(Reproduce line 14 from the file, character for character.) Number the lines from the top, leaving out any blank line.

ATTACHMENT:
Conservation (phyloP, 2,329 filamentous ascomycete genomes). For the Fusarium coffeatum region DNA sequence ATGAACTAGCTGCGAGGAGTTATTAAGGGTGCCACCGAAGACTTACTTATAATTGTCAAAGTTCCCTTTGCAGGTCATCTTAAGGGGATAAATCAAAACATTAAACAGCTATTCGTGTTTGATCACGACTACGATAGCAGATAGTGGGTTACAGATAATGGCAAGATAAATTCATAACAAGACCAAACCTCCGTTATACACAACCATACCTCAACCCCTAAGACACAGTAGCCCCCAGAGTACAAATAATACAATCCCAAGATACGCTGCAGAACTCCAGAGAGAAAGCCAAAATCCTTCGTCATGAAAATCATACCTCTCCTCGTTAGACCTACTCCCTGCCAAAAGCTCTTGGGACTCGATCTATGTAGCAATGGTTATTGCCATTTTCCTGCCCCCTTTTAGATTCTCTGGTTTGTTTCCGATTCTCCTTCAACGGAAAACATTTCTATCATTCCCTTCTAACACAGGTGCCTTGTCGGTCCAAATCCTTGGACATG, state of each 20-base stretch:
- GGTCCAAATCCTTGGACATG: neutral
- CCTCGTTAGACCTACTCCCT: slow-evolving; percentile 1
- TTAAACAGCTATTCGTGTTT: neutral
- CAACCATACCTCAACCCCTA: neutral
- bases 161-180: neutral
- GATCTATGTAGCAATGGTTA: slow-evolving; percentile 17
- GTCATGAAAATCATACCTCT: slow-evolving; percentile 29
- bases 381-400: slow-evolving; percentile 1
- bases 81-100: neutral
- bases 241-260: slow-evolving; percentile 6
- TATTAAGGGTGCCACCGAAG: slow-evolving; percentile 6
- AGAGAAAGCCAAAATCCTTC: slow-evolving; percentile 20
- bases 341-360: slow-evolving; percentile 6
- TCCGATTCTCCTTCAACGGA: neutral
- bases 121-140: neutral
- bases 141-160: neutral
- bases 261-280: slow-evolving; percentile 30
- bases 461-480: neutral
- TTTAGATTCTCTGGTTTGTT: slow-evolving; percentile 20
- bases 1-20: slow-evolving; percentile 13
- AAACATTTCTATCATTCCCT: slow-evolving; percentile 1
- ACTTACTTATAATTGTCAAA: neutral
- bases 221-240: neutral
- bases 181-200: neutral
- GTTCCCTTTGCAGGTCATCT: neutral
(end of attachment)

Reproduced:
- bases 341-360: slow-evolving; percentile 6